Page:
Panama: Leveraging Opportunities Beyond the Canal
It's not only shipping lines, railroads, logistics service providers, and multinational firms that want to know to what extent the Panama Canal expansion project will affect business. Every company will be affected plenty, and must be prepared to modify existing distribution operations to reflect the changing world.
Why will the Panama Canal expansion have such an impact? Look at the project in context with the following opportunities currently taking shape in Panama.
In 2011, Panama and the United States signed and implemented a free trade agreement. That agreement resulted in significant liberalization of trade and related services, and presented commerce opportunities for other countries that have free trade agreements with the United States.
The opportunity to build and expand open, transparent, and meaningful relationships between the United States and Panama became available as stronger awareness developed about the advantages and uses of the agreement.
The expansion of the Panama Canal doubles its capacity. Greater numbers and larger sizes of ships will be able to pass through the expanded canal. Outside Panama, the expansion is creating demand on the U.S. East Coast for ports able to handle post-Panamax ships.
The expanded canal will allow Panama to serve as the logistics hub of the Americas, as the Panama Canal Authority announced during MODEX 2012. In that sense, the new canal is not as much about capacity as it is about connectivity.
Suppose a ship from Asia is carrying containers bound for one dozen countries in Latin America, the Caribbean, and North America. It isn't practical for one large vessel to go to all of these ports, so containers may be off-loaded in Panama. Smaller ships could then transport the containers to their required destinations.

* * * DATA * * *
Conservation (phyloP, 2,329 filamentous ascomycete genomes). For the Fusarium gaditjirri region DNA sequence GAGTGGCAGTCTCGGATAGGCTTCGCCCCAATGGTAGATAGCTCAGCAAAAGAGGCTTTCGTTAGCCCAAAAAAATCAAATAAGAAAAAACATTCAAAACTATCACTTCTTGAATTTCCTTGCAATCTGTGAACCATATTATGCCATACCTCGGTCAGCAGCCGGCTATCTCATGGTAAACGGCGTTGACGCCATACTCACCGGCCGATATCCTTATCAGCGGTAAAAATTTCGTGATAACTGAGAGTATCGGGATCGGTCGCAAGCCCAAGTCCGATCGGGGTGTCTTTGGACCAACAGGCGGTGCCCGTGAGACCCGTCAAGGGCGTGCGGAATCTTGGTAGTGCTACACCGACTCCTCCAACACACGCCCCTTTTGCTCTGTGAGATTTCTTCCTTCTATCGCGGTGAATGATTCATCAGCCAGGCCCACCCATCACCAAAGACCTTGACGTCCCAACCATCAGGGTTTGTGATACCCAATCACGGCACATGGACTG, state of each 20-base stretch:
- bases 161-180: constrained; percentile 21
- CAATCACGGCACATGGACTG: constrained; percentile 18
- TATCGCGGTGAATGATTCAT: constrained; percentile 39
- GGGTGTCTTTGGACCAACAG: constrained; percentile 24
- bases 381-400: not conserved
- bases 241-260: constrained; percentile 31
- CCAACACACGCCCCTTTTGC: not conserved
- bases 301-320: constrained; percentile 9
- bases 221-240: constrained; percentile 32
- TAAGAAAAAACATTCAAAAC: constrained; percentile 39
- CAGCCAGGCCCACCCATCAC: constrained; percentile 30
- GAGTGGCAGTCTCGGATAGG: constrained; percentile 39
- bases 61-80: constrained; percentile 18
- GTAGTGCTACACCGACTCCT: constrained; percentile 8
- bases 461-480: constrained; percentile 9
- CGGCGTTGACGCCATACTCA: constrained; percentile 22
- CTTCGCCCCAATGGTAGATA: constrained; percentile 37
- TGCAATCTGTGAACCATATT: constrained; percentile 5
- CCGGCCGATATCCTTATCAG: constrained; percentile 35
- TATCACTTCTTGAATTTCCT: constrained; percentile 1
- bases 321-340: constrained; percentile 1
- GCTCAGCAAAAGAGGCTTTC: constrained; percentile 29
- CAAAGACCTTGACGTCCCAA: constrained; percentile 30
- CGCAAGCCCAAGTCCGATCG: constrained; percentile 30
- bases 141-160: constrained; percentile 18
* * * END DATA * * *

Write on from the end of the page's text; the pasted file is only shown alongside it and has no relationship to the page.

This scenario also raises an opportunity for any company looking to expand its sales abroad: coordinating with shippers, ports, and logistics companies to fill the delivered, empty containers with increased exports.
Will Panama be the next global logistics hub? With its geographic location, dollarized currency, free trade zones, and the canal, Panama is already the preferred distribution hub of Latin America. Building links to U.S. businesses and logistics hubs will be critical to building future relationships.
To improve efficiency and reduce costs, companies will buy components from the places where they can be most efficiently manufactured and transported. Businesses may find it better to have parts manufactured in different countries, then transport them to a central assembly point. Panama is rapidly becoming such a center for assembling, finishing, and packaging goods, as well as exporting them.
Additionally, Panama has been focusing on developing its logistics and trans-shipment facilities for a long time. It is using its Pacific and Caribbean ports, railroads, and highways to provide shippers with a multitude of options when moving goods through the country and beyond.
Things are changing in Latin America, and it affects every business. When planning or refining your distribution strategies, remember to leverage the developments in Panama for a more streamlined, efficient, and profitable bottom line.